Much as it’s been tempting to regard the existence of a home game, any game with Villa as a banker three points, the scheduling of this one the week after the semi-final always felt a little unfortunate… ominous, even. It’s a sad indictment of Villa’s season that even for a (still) newly promoted side, a defeat to this once mainstay top flight club would be an awful blemish, an embarrassment. Worse, but for that vital win at the Hawthorns it could have capsized us back into the relegation picture. Whichever way last Sunday had gone – a win would have been as difficult to refocus from – this game was going to be trickier than it might otherwise have been and a defeat at Hawthorns would have seen us going in on 38 points. Defeat to Villa, to the team that everyone beats and who had lost their last ten, would have left us extremely uncomfortable.
As it is we DID win at the Hawthorns and were already effectively safe before kick off. It was still an awkward fixture for Quique to have to contend with though given the speculation and suggestions of the past week. An awkward fixture, or an opportunity… a pliant opponent, exactly who you’d want to be playing if you were to follow through on your commitment to play more expansively once our status was secure. His team selection, we thought, would reveal which… and whilst the full back selections of Paredes and Anya suggested positive intent, the retention of Jurado and Abdi in their much-maligned wide roles was far from encouraging.
2- It all started rather well though. Seems like a long time ago now… but the sun was shining and we were on the front foot. Villa looked as hapless as advertised, Ciaran Clark passing the ball obediently to Suárez under no pressure, Cissokho slicing a clearance into the GT stand. The Hornets pushed forward without quite executing that final pass, converting the chance. Ben Watson responded to the Rookery’s invitation by clouting a dropping ball against the crossbar from well outside the box. Ighalo and Deeney went for the same ball and got in each other’s way. It was coming. Meanwhile Daughter 2, particularly distraught by last weekend’s result, was happily clarifying how the desire to synchronise the weekend’s final fixtures would accommodate differing amounts of injury time across fixtures. Jordan Ayew clouted a shot into the Vicarage Road end. The Villa support, their gallows humour well-practiced and extravagant, celebrated as if they’d scored.
Then they did. A set piece, Cathcart lost his man but… well executed really, not a criminal offence, Clark’s movement snuck him the narrowest of openings and he exploited it. Instantly the mood changed, the sky clouded over and the cold rain returned. This was a psychological battle as much as a footballing one, our worst fears for the afternoon in danger of being realised. As we reeled on the pitch Jordan Ayew clouted a shot past Gomes and off the upright. Straws to cling to for Villa here, I thought… they weren’t great, but with a foothold in the game they were no longer awful either. It’s rare that they’ve been in the position of having much to defend for a while and they’ll need more than merely holding it together next season but… there was a spine there. Evidence of some kind of spirit. Mercifully we scored on half time, or the afternoon could have descended much more quickly. Abdi – livelier, and swopping with Suárez to cut inside on occasions – went down and pinged the free kick himself, right into the bottom corner. The mood lifted, “game on”.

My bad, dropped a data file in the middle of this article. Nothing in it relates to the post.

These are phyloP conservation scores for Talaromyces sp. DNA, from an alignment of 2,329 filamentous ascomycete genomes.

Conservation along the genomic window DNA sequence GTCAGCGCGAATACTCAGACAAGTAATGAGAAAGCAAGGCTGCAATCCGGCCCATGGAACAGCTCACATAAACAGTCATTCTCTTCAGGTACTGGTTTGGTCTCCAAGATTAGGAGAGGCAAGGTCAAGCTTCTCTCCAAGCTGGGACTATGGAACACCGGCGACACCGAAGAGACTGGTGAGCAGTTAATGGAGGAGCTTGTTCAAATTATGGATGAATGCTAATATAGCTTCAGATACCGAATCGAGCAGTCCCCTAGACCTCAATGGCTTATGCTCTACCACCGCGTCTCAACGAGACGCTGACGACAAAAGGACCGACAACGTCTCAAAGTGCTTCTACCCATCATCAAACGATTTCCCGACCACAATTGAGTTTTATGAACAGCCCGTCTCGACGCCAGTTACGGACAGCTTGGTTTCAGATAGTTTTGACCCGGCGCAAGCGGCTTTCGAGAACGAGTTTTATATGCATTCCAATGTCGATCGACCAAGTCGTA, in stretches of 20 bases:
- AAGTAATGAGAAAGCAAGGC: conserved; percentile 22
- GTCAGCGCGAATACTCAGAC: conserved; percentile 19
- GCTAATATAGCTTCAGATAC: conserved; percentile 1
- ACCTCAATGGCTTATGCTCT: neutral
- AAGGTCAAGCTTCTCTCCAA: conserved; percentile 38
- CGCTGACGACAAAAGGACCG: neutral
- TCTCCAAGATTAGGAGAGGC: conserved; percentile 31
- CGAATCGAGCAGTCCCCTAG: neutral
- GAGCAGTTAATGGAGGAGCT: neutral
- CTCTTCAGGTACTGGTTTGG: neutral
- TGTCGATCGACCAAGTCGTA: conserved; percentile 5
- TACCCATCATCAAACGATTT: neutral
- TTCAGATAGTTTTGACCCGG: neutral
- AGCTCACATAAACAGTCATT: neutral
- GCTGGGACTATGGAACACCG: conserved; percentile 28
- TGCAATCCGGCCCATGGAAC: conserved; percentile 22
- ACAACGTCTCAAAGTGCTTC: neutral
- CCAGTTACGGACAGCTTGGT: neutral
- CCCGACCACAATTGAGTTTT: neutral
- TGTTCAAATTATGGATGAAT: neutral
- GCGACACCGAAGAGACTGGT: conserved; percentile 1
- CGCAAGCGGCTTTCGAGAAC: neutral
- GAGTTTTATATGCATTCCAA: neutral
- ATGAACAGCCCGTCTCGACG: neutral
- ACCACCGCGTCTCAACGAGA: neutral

3- So Villa scoring again before the stands had re-filled after the break wasn’t great. At the time the great chasm that Ayew was able to exploit made it look like awful defending, on reflection that reaction did the attacking team insufficient credit, it was a terrific finish… but still, too many defenders not doing enough. And of course it’s as you were, with even Villa, woebegone Villa, coping pretty easily thanks with our four midfielders in a row. Sit back, get people behind the ball, the very definition of “come on, then!”. We dominated possession but it was the visitors who were closer to scoring on the break, Gestede lamping into the Rookery when he should have hit the target. Ponderous, cautious, impotent… Jurado had briefly caused mischief on the left when the scores were level but was ineffective against Hutton and Bacuna – whose berating from the visiting support, “Champions League – you’re having a laugh”, faded as the game developed. Deeney kept plugging, but he and Ighalo had little to feed off. The turning of the crowd wasn’t as bad as I’d feared, but it was happening. Twelve minutes into the half, the woeful Paredes was withdrawn to pathetic cheering from the home stands, and on came Steven Berghuis.
4- In Flores’ position, whether his future is already decided or not, Berghuis suddenly becomes a very significant figure. Before the turn of the year, as we were flying, Flores’ judgement that Berghuis, then 23 not 17, in the full Dutch squad, £4.5m, “wasn’t ready” seemed merely a bit odd, but something most were prepared to accept on trust. In the last few weeks that position has changed – Berghuis is now “ready”. And in fairness, little of what little we have seen on the pitch contradicts Flores’ narrative – Berghuis didn’t pull up any trees in the few opportunities he had, and has looked more potent in his recent outings. But what’s beyond dispute is that the side has been screaming out for something like Berghuis, this Berghuis, in recent months. Something different, something direct, a different kind of weapon. Flores’ caution may have been well-founded, but circumstances have done him no favours.